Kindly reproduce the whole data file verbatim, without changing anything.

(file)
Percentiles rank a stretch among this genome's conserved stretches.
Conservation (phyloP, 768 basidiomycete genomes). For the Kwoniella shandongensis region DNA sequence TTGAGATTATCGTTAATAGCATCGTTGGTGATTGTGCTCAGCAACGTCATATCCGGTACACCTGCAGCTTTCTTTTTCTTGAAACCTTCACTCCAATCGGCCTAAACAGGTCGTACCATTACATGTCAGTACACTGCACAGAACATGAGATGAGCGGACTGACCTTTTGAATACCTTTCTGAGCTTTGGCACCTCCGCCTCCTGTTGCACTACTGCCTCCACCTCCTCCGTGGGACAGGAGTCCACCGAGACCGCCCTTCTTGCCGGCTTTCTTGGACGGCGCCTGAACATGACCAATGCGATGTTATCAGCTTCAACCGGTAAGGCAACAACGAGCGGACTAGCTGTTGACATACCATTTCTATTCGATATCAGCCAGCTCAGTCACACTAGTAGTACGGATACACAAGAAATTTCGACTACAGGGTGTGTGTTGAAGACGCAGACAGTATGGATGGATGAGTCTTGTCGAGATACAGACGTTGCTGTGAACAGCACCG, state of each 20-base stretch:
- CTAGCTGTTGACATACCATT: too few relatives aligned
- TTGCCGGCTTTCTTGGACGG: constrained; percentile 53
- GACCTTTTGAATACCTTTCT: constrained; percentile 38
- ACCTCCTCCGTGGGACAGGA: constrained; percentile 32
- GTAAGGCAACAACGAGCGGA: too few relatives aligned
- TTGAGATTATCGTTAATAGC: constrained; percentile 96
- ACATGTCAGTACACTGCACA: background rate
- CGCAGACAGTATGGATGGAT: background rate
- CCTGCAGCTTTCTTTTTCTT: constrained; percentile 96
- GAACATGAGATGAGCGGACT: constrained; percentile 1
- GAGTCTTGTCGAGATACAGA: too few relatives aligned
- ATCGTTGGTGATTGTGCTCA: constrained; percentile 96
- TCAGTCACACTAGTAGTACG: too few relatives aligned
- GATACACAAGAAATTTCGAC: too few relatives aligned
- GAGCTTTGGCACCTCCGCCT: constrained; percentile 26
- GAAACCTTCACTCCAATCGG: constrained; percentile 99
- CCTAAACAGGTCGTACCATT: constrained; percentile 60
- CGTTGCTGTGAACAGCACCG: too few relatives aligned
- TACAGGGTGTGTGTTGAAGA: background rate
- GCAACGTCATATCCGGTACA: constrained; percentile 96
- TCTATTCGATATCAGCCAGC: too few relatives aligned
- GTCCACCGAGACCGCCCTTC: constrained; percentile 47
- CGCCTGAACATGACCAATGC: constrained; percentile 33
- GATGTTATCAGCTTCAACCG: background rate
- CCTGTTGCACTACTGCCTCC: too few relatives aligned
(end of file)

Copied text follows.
Percentiles rank a stretch among this genome's conserved stretches.
Conservation (phyloP, 768 basidiomycete genomes). For the Kwoniella shandongensis region DNA sequence TTGAGATTATCGTTAATAGCATCGTTGGTGATTGTGCTCAGCAACGTCATATCCGGTACACCTGCAGCTTTCTTTTTCTTGAAACCTTCACTCCAATCGGCCTAAACAGGTCGTACCATTACATGTCAGTACACTGCACAGAACATGAGATGAGCGGACTGACCTTTTGAATACCTTTCTGAGCTTTGGCACCTCCGCCTCCTGTTGCACTACTGCCTCCACCTCCTCCGTGGGACAGGAGTCCACCGAGACCGCCCTTCTTGCCGGCTTTCTTGGACGGCGCCTGAACATGACCAATGCGATGTTATCAGCTTCAACCGGTAAGGCAACAACGAGCGGACTAGCTGTTGACATACCATTTCTATTCGATATCAGCCAGCTCAGTCACACTAGTAGTACGGATACACAAGAAATTTCGACTACAGGGTGTGTGTTGAAGACGCAGACAGTATGGATGGATGAGTCTTGTCGAGATACAGACGTTGCTGTGAACAGCACCG, state of each 20-base stretch:
- CTAGCTGTTGACATACCATT: too few relatives aligned
- TTGCCGGCTTTCTTGGACGG: constrained; percentile 53
- GACCTTTTGAATACCTTTCT: constrained; percentile 38
- ACCTCCTCCGTGGGACAGGA: constrained; percentile 32
- GTAAGGCAACAACGAGCGGA: too few relatives aligned
- TTGAGATTATCGTTAATAGC: constrained; percentile 96
- ACATGTCAGTACACTGCACA: background rate
- CGCAGACAGTATGGATGGAT: background rate
- CCTGCAGCTTTCTTTTTCTT: constrained; percentile 96
- GAACATGAGATGAGCGGACT: constrained; percentile 1
- GAGTCTTGTCGAGATACAGA: too few relatives aligned
- ATCGTTGGTGATTGTGCTCA: constrained; percentile 96
- TCAGTCACACTAGTAGTACG: too few relatives aligned
- GATACACAAGAAATTTCGAC: too few relatives aligned
- GAGCTTTGGCACCTCCGCCT: constrained; percentile 26
- GAAACCTTCACTCCAATCGG: constrained; percentile 99
- CCTAAACAGGTCGTACCATT: constrained; percentile 60
- CGTTGCTGTGAACAGCACCG: too few relatives aligned
- TACAGGGTGTGTGTTGAAGA: background rate
- GCAACGTCATATCCGGTACA: constrained; percentile 96
- TCTATTCGATATCAGCCAGC: too few relatives aligned
- GTCCACCGAGACCGCCCTTC: constrained; percentile 47
- CGCCTGAACATGACCAATGC: constrained; percentile 33
- GATGTTATCAGCTTCAACCG: background rate
- CCTGTTGCACTACTGCCTCC: too few relatives aligned